..."We're not an economic-reporting firm, we're a campaign," says Bush policy director Tim Adams.
Just keep that in mind *whenever* you hear a number reported by the friends of George W. Bush.

Read his short entry here.

Thursday, July 08, 2004

Bubby responded!

... I've always been busy and I seem to work all the time but I also manage to get a social life in. I work best late at night -- a hold over from my years in school - and I don't mind a bit.

Today, Bubby responded to my email. Bubby, which means grandmother in Yiddish, who was convinced by her grand-daughters to use her experience to help people out is a sort of help blog. She always comes up with great advice, often relating her own life experiences.

I wasn't really satisfied with the reply I got this time, but it wasn't really representative of her replies to others. This might be because her granddaughters labeled me as "trying to get down to specifics." I've read her other responses relating to everything (well, not everything) from mending family conflicts to procrastination to love and work.

Next time, I guess I'll ask a question that actually asks for advice and not for info about her.

Wednesday, July 07, 2004

A test of Photoblogger

Hello Bloggerbot: A random Christmas picture.

State of the blogger

I feel like I need to accomplish something by the end of the summer. Anything significant will do. Since I don't have a job and am not taking summer classes, the pressure to do something over the summer is quite overwhelming that I end up doing little of anything else. Picking up projects and putting them down to do other ones, then procrastinating on those secondary tasks. Back in high school, I thought it'd be great if I could start school again different somehow. Many people who I didn't see for July and August would change. I usually stayed the same. So this summer, although I don't have anything structured, I hope to accomplish smaller things. I started out wanting to finally make a website from scratch. That entailed getting a beginner's grasp of php, more html (yes... you read that right), then CSS (capitalized out of reverence), and now JavaScript. I also want to get a bit more in shape physically, at least cardiovascularly. Oh, and study for the MCAT. That's a biggy. And get my drivers license. I actually have to think a little hard to come up with these things. OH, and make some progress on planning for clubs at school. My life is currently dominated by a small number of things. Funeral Quest (hey, at least I have a shot at making 25 bucks over my summer), visiting my sick grandma, going insane reading, and less often posting, blog entries (deciding between here and/or here), learning web scripting, worrying about all the other things I should be doing or am attempting to do concurrently (I looked that up in a thesaurus because I wanted to avoid simultaneously). Well, well, well... that's all for now.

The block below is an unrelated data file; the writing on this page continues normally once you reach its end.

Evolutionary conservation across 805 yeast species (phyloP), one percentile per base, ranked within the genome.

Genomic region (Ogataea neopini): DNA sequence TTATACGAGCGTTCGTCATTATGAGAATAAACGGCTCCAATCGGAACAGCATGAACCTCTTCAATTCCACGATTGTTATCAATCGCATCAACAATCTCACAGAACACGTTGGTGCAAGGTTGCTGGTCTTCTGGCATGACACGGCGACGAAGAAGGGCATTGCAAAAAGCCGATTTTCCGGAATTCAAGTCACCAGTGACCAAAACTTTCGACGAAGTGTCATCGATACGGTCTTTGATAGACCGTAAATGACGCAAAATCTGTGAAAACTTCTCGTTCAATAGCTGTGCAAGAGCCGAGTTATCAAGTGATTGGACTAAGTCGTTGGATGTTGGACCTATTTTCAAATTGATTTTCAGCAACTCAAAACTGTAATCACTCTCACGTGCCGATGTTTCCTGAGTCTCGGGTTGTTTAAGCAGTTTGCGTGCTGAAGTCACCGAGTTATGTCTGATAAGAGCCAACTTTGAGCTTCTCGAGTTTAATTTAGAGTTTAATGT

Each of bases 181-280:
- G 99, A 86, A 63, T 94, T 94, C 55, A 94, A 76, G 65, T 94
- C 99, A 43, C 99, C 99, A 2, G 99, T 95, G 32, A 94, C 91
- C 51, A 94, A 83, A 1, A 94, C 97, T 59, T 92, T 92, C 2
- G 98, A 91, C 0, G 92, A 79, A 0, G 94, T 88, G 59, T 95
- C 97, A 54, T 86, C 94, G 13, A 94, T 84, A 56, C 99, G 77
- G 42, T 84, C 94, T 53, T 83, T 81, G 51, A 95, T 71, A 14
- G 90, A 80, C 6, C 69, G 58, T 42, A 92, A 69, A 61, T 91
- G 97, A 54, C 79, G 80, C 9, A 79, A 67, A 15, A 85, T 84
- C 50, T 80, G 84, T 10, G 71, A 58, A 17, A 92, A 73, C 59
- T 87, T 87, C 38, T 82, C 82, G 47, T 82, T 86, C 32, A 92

Sunday, July 04, 2004

Independence Day

Benjamin Franklin biography with actors playing the roles of important 18th century figures

Although the link I've provided (maybe it is a bad habit, but I can't understand an aversion to linking...) isn't centrally related to the day independence was declared from Britain, I happened to be watching it on PBS and really enjoyed it. Benjamin Franklin was a remarkable man who contributed in so many ways to our country, politically, diplomatically, scientifically, socially, and humanistically.

I also started the morning reading an essay by Elie Weisel that was the feature on the Sunday magazine of NJ's Star Ledger newspaper. In it, he mentions touching moments about being freed from the concentration camps to weak to show gratitude to American soldiers who some with tears, couldn't believe what they were finding. He also mentions that as a Jew, being naturalized as a citizen of the US was a moment he would never forget (well, obviously) because while before, no country would take him and every society denied him, here was one that was actually accepting him. He said that there was that greatness in America in treasuring its own freedom by sharing it with others.